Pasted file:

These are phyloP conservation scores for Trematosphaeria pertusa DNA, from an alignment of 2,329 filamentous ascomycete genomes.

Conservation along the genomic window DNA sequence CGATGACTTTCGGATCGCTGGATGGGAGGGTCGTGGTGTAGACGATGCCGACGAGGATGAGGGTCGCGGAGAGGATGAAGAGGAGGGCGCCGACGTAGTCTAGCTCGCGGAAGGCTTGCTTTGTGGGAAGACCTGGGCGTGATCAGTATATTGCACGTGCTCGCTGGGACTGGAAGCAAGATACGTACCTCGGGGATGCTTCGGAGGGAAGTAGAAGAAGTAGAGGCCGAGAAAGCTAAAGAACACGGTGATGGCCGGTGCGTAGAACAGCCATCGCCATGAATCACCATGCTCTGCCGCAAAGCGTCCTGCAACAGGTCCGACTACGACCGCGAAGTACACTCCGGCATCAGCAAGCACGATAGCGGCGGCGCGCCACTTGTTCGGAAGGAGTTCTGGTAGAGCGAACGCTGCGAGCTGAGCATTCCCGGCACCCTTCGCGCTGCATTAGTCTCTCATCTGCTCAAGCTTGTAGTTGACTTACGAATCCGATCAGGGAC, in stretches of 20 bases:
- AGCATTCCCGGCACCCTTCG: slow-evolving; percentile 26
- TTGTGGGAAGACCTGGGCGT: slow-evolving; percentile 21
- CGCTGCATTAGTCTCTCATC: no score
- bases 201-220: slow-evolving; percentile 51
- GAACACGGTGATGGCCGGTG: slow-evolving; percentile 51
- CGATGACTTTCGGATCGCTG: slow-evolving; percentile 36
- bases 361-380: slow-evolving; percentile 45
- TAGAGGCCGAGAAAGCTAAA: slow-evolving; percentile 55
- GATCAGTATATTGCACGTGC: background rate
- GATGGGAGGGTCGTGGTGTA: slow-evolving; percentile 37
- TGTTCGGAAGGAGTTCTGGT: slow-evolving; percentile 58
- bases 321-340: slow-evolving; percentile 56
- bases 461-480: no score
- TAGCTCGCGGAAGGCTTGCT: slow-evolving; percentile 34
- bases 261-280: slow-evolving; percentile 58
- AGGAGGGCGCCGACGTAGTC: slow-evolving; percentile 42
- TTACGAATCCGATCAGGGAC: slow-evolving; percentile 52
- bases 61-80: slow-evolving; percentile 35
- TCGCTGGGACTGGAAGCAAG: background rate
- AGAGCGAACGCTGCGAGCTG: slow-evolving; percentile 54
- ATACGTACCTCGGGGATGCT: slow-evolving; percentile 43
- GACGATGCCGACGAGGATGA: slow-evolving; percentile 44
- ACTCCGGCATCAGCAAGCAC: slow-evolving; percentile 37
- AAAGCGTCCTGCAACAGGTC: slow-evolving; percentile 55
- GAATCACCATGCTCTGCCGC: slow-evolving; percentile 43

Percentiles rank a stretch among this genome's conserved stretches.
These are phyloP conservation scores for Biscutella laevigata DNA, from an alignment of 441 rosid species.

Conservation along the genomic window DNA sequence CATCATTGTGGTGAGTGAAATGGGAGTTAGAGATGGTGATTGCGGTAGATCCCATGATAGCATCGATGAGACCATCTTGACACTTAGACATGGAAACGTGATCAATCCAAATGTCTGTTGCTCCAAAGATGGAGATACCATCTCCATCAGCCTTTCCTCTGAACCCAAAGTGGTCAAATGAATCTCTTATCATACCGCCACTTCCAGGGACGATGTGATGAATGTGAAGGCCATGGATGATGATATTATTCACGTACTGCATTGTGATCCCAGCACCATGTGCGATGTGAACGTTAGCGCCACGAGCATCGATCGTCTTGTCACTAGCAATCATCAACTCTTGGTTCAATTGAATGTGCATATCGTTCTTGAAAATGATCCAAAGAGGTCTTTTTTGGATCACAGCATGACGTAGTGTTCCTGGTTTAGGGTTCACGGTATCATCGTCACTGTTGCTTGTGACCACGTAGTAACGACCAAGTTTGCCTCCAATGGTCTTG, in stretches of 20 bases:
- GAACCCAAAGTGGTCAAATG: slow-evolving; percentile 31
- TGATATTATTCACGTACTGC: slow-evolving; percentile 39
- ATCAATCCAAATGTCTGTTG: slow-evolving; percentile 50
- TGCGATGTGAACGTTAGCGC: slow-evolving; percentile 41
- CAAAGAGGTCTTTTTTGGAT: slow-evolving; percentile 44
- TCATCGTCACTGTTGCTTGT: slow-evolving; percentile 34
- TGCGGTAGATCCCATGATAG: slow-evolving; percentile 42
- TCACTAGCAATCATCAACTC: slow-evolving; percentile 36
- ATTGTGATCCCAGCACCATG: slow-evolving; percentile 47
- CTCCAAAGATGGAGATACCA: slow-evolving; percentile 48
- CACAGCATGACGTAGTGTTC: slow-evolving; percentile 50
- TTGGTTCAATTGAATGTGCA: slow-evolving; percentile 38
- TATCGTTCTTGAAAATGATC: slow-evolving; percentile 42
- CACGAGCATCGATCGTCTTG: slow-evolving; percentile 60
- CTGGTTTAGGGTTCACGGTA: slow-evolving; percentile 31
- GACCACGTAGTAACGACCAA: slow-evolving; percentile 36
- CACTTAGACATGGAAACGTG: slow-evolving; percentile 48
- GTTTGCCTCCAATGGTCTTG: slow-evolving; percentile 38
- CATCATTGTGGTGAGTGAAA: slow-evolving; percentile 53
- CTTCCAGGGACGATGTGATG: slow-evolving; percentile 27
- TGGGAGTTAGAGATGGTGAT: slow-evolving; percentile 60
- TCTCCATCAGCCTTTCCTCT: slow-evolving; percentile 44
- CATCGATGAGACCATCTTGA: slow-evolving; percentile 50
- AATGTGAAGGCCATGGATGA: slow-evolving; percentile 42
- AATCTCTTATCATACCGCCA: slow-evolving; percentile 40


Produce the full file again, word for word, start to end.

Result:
These are phyloP conservation scores for Trematosphaeria pertusa DNA, from an alignment of 2,329 filamentous ascomycete genomes.

Conservation along the genomic window DNA sequence CGATGACTTTCGGATCGCTGGATGGGAGGGTCGTGGTGTAGACGATGCCGACGAGGATGAGGGTCGCGGAGAGGATGAAGAGGAGGGCGCCGACGTAGTCTAGCTCGCGGAAGGCTTGCTTTGTGGGAAGACCTGGGCGTGATCAGTATATTGCACGTGCTCGCTGGGACTGGAAGCAAGATACGTACCTCGGGGATGCTTCGGAGGGAAGTAGAAGAAGTAGAGGCCGAGAAAGCTAAAGAACACGGTGATGGCCGGTGCGTAGAACAGCCATCGCCATGAATCACCATGCTCTGCCGCAAAGCGTCCTGCAACAGGTCCGACTACGACCGCGAAGTACACTCCGGCATCAGCAAGCACGATAGCGGCGGCGCGCCACTTGTTCGGAAGGAGTTCTGGTAGAGCGAACGCTGCGAGCTGAGCATTCCCGGCACCCTTCGCGCTGCATTAGTCTCTCATCTGCTCAAGCTTGTAGTTGACTTACGAATCCGATCAGGGAC, in stretches of 20 bases:
- AGCATTCCCGGCACCCTTCG: slow-evolving; percentile 26
- TTGTGGGAAGACCTGGGCGT: slow-evolving; percentile 21
- CGCTGCATTAGTCTCTCATC: no score
- bases 201-220: slow-evolving; percentile 51
- GAACACGGTGATGGCCGGTG: slow-evolving; percentile 51
- CGATGACTTTCGGATCGCTG: slow-evolving; percentile 36
- bases 361-380: slow-evolving; percentile 45
- TAGAGGCCGAGAAAGCTAAA: slow-evolving; percentile 55
- GATCAGTATATTGCACGTGC: background rate
- GATGGGAGGGTCGTGGTGTA: slow-evolving; percentile 37
- TGTTCGGAAGGAGTTCTGGT: slow-evolving; percentile 58
- bases 321-340: slow-evolving; percentile 56
- bases 461-480: no score
- TAGCTCGCGGAAGGCTTGCT: slow-evolving; percentile 34
- bases 261-280: slow-evolving; percentile 58
- AGGAGGGCGCCGACGTAGTC: slow-evolving; percentile 42
- TTACGAATCCGATCAGGGAC: slow-evolving; percentile 52
- bases 61-80: slow-evolving; percentile 35
- TCGCTGGGACTGGAAGCAAG: background rate
- AGAGCGAACGCTGCGAGCTG: slow-evolving; percentile 54
- ATACGTACCTCGGGGATGCT: slow-evolving; percentile 43
- GACGATGCCGACGAGGATGA: slow-evolving; percentile 44
- ACTCCGGCATCAGCAAGCAC: slow-evolving; percentile 37
- AAAGCGTCCTGCAACAGGTC: slow-evolving; percentile 55
- GAATCACCATGCTCTGCCGC: slow-evolving; percentile 43

Percentiles rank a stretch among this genome's conserved stretches.
These are phyloP conservation scores for Biscutella laevigata DNA, from an alignment of 441 rosid species.

Conservation along the genomic window DNA sequence CATCATTGTGGTGAGTGAAATGGGAGTTAGAGATGGTGATTGCGGTAGATCCCATGATAGCATCGATGAGACCATCTTGACACTTAGACATGGAAACGTGATCAATCCAAATGTCTGTTGCTCCAAAGATGGAGATACCATCTCCATCAGCCTTTCCTCTGAACCCAAAGTGGTCAAATGAATCTCTTATCATACCGCCACTTCCAGGGACGATGTGATGAATGTGAAGGCCATGGATGATGATATTATTCACGTACTGCATTGTGATCCCAGCACCATGTGCGATGTGAACGTTAGCGCCACGAGCATCGATCGTCTTGTCACTAGCAATCATCAACTCTTGGTTCAATTGAATGTGCATATCGTTCTTGAAAATGATCCAAAGAGGTCTTTTTTGGATCACAGCATGACGTAGTGTTCCTGGTTTAGGGTTCACGGTATCATCGTCACTGTTGCTTGTGACCACGTAGTAACGACCAAGTTTGCCTCCAATGGTCTTG, in stretches of 20 bases:
- GAACCCAAAGTGGTCAAATG: slow-evolving; percentile 31
- TGATATTATTCACGTACTGC: slow-evolving; percentile 39
- ATCAATCCAAATGTCTGTTG: slow-evolving; percentile 50
- TGCGATGTGAACGTTAGCGC: slow-evolving; percentile 41
- CAAAGAGGTCTTTTTTGGAT: slow-evolving; percentile 44
- TCATCGTCACTGTTGCTTGT: slow-evolving; percentile 34
- TGCGGTAGATCCCATGATAG: slow-evolving; percentile 42
- TCACTAGCAATCATCAACTC: slow-evolving; percentile 36
- ATTGTGATCCCAGCACCATG: slow-evolving; percentile 47
- CTCCAAAGATGGAGATACCA: slow-evolving; percentile 48
- CACAGCATGACGTAGTGTTC: slow-evolving; percentile 50
- TTGGTTCAATTGAATGTGCA: slow-evolving; percentile 38
- TATCGTTCTTGAAAATGATC: slow-evolving; percentile 42
- CACGAGCATCGATCGTCTTG: slow-evolving; percentile 60
- CTGGTTTAGGGTTCACGGTA: slow-evolving; percentile 31
- GACCACGTAGTAACGACCAA: slow-evolving; percentile 36
- CACTTAGACATGGAAACGTG: slow-evolving; percentile 48
- GTTTGCCTCCAATGGTCTTG: slow-evolving; percentile 38
- CATCATTGTGGTGAGTGAAA: slow-evolving; percentile 53
- CTTCCAGGGACGATGTGATG: slow-evolving; percentile 27
- TGGGAGTTAGAGATGGTGAT: slow-evolving; percentile 60
- TCTCCATCAGCCTTTCCTCT: slow-evolving; percentile 44
- CATCGATGAGACCATCTTGA: slow-evolving; percentile 50
- AATGTGAAGGCCATGGATGA: slow-evolving; percentile 42
- AATCTCTTATCATACCGCCA: slow-evolving; percentile 40